Coupons.com Drops DMCA Case Against Guy Who Told People To Delete Files On Their Hard Drive

from the legal-issues-left-unsettled dept

We’ve been covering the DMCA lawsuit filed by Coupons.com against a guy, John Stottlemire, who figured out that if you delete a few files on your hard drive you could make extra copies of the coupon. Coupons.com tried to greatly stretch the DMCA to claim that this was circumventing copy protection — but simply telling people to delete files on a hard drive hardly seems to be an circumvention tool. Plus, there were some legal issues over whether or not what Coupons.com was doing was really “copy protection.” In many cases, Coupons.com’s arguments seemed to contradict itself, though Stottlemire (who defended himself) was quick to point that out to the court.

It looks like Coupons.com recognized that this lawsuit was going to end badly, and has now agreed to dismiss the case. This is a big win for Stottlemire, though it’s unfortunate that there was no legal ruling on this attempt to stretch the meaning of the DMCA’s anti-circumvention clause. It will, undoubtedly, come up again in the future in other lawsuits.

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Companies: coupons.com

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Comments on “Coupons.com Drops DMCA Case Against Guy Who Told People To Delete Files On Their Hard Drive”

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8 Comments
chris (profile) says:

Re: Re:

Removing ANY file from YOUR computer would be considered a violation of the DMCA ?
it would only apply to cookies ? What about macromedia “cookies” ?

this is why anti-circumvention laws are so wrong. it is physically impossible to stop a computer from copying bits, so it is now illegal to copy or enable the copy of some bits that someone has made an attempt, however poor, to protect.

the real danger is that if a company’s DRM system causes problems on your computer, removing it could be considered a violation of the DMCA and would therefore be illegal.

i am waiting for the day that a widespread malware package attaches itself to itunes or the software from some other popular music service.

how quickly would these companies patch their software? how receptive would they be to bug reports? how long would you have to be locked out of the media that you purchased before the vendor responded?

given that some services have pulled the plug on their DRM servers and left their customers out in the cold, i wonder if the vendor would respond at all.

it takes a while for huge companies like microsoft to recognize and fix problems. any third party research into the problem (the source of most security bug reports) could easily be considered anti-circumvention.

Donald says:

DRM causing problems

@Chris

Perform a search on Sony Rootkit to see bad DRM on steroids. This was done in 2005, and I had to format customers computers as a result of it. A good source of info about this ‘nasty’ is a netcast called ‘security now’ episode 12 (grc.com/securitynow). As a result of this I have boycotted all sony products.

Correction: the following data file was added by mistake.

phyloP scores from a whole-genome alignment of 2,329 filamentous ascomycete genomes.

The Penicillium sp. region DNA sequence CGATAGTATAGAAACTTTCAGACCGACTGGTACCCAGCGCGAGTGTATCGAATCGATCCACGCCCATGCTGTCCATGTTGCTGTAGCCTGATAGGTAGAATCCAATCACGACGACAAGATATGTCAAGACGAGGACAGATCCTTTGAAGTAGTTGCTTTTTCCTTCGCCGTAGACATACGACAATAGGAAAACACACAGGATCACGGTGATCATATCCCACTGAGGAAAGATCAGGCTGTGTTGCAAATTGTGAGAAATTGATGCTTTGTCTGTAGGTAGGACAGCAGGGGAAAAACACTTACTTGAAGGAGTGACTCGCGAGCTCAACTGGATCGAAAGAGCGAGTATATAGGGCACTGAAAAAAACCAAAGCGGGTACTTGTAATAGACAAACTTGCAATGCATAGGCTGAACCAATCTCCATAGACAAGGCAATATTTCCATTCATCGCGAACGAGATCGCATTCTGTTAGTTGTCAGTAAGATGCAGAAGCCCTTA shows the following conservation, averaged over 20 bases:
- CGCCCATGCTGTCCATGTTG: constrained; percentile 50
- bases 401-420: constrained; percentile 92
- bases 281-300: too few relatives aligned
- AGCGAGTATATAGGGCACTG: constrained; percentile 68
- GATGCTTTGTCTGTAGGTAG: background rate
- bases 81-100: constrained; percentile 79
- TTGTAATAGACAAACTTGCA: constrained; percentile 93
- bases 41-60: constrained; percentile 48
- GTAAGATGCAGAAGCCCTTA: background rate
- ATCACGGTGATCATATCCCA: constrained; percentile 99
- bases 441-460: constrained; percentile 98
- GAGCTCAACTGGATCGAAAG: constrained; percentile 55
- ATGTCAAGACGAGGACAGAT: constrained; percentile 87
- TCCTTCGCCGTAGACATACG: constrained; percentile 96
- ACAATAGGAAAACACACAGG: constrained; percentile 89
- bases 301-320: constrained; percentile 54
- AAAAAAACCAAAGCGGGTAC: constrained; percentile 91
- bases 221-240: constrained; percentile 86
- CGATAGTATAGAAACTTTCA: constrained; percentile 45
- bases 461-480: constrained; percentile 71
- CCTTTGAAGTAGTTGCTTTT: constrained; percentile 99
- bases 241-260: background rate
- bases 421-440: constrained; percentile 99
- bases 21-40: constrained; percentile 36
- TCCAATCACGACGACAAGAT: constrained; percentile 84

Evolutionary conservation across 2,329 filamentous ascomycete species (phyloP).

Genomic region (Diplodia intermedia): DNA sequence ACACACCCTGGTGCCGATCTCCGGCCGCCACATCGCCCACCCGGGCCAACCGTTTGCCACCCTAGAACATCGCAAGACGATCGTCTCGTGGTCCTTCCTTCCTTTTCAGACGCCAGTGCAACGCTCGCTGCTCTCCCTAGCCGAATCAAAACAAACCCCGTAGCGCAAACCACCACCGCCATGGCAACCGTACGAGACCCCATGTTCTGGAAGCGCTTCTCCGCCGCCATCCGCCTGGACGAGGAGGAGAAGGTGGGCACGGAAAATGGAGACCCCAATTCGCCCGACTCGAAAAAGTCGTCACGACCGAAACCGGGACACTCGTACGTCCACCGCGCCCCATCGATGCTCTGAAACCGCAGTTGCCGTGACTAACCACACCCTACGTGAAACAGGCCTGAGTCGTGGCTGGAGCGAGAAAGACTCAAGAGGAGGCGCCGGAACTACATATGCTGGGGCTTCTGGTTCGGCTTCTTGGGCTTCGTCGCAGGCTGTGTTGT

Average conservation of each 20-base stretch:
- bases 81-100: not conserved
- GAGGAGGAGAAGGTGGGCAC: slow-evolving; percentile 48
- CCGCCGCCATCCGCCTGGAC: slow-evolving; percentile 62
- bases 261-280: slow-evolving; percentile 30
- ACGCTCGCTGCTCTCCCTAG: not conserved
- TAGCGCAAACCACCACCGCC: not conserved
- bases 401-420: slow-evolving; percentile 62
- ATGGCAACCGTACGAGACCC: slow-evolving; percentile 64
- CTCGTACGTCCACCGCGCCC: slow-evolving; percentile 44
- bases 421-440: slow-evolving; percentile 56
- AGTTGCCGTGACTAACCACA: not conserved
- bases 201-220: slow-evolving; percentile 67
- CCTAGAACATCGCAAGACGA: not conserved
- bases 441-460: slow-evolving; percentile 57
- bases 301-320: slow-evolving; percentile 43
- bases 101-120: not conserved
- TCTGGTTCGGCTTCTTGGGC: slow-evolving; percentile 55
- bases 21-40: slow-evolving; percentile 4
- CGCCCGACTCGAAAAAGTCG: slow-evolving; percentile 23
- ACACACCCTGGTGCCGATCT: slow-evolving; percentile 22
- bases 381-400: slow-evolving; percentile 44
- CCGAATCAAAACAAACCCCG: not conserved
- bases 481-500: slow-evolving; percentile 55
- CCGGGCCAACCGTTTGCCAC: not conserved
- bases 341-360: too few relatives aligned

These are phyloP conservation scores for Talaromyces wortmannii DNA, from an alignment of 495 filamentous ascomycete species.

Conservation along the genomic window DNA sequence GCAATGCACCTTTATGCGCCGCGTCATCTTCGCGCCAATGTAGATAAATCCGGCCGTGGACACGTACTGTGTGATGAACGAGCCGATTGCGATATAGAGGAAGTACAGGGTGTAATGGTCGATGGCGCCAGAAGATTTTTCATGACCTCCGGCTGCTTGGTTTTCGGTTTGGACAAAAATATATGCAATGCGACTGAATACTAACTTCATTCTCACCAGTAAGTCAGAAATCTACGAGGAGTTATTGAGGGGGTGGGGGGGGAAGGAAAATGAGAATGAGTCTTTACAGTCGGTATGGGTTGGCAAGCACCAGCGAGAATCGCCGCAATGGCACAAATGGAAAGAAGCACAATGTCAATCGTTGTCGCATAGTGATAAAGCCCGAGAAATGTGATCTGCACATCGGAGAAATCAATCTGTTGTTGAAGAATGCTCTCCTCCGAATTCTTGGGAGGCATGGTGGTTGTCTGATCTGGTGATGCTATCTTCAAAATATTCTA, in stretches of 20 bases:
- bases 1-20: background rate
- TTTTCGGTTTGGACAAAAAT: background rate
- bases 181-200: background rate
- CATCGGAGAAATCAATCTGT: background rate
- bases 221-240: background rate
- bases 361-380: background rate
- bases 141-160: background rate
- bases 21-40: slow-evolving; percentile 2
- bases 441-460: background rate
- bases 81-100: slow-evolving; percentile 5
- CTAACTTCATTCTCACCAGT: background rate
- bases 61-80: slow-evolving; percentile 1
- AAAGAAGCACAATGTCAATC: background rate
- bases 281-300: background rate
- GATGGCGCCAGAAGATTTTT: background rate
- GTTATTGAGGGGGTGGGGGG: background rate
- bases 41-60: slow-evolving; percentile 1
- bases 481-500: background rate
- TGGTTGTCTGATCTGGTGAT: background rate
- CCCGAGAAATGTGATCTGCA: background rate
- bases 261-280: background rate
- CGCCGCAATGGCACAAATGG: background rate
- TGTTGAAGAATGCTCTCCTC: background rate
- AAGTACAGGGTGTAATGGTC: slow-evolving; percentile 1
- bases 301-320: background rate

In detecting and analysing this rootkit, Mark russonovich technically violated DRM legislation. More info can be found on him and rootkits at:
http://technet.microsoft.com/en-us/sysinternals/bb897445.aspx

annono says:

the issue

all of the websites you print coupons on are just a service, They get their limits from manufactorers. We already have a bad economy do we really need to spend tax money on this? I just wish they would eliminate coupons all together and just drop the prices so that companies made only 10 cents over cost.
If I had a grocery store and a lady came in and bought a box of cereal for 1.99 and had a coupon for a dollar off and had 12 of them. I the owner who bought the box of cereal bought each one for 1.25. Now the first two coupons she uses I get reinbursed for fine. But the other ten dollars who is going to pay that? My business would soon go out of business. So yes you might be getting a deal but think of the store,
I understand with the economy people want to save money, have a budget, and want a good deal. Do we want to do this at the expense of turning into a socialistic economy where we will be stuck with one grocery store?

ImTheNana (profile) says:

Re: the issue

If you had a grocery store, you would know that the manufacturer reimburses your store the face-value of the coupon plus 8 cents to process that coupon. So if you had your cereal for $1.99 and she paid 99 cents and the manuf paid $1.08, you would get $2.07 on each box, MORE than the $1.99 you were asking.

That’s the problem with people who don’t understand how coupon reimbursement works, even those who work retail in the stores. They don’t comprehend that the customer is not stealing (when coupons are used correctly) and they are NOT out any money. They actually make 8 cents more on each and every coupon. When you consider that the one store a friend of mine works at processes approx 10k a month, that’s an extra $800 a month that couponers brought into that store!

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